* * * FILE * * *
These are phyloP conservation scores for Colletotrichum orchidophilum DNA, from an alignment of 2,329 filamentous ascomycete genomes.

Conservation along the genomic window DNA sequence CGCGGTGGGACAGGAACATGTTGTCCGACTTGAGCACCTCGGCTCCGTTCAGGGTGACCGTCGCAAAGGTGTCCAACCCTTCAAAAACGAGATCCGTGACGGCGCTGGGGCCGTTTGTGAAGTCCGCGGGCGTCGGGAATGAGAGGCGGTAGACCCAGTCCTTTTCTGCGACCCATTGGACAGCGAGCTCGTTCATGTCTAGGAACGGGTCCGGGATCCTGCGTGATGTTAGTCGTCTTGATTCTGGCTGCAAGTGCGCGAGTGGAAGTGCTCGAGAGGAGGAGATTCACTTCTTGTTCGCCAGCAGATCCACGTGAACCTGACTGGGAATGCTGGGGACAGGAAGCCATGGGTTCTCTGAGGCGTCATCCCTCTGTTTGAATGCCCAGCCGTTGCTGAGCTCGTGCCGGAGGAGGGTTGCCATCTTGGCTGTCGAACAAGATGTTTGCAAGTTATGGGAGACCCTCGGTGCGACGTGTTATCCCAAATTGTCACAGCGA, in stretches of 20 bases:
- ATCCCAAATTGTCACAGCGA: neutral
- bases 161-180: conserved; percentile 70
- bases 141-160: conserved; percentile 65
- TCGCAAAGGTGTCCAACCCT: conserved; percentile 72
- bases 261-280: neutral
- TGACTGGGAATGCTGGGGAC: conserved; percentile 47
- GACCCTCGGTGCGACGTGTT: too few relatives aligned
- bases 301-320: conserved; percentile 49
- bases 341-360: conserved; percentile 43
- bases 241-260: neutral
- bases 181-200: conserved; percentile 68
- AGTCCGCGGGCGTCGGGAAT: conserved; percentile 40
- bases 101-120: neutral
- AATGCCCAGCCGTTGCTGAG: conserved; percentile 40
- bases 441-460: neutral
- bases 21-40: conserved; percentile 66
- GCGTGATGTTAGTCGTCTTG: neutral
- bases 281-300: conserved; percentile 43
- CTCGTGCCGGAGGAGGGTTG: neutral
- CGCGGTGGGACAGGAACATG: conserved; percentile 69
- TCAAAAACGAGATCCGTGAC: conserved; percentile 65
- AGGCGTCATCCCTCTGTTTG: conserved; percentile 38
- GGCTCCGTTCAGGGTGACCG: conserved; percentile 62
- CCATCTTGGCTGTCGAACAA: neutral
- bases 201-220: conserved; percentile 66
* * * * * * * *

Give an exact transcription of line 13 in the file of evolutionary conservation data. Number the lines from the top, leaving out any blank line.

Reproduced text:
- bases 181-200: conserved; percentile 68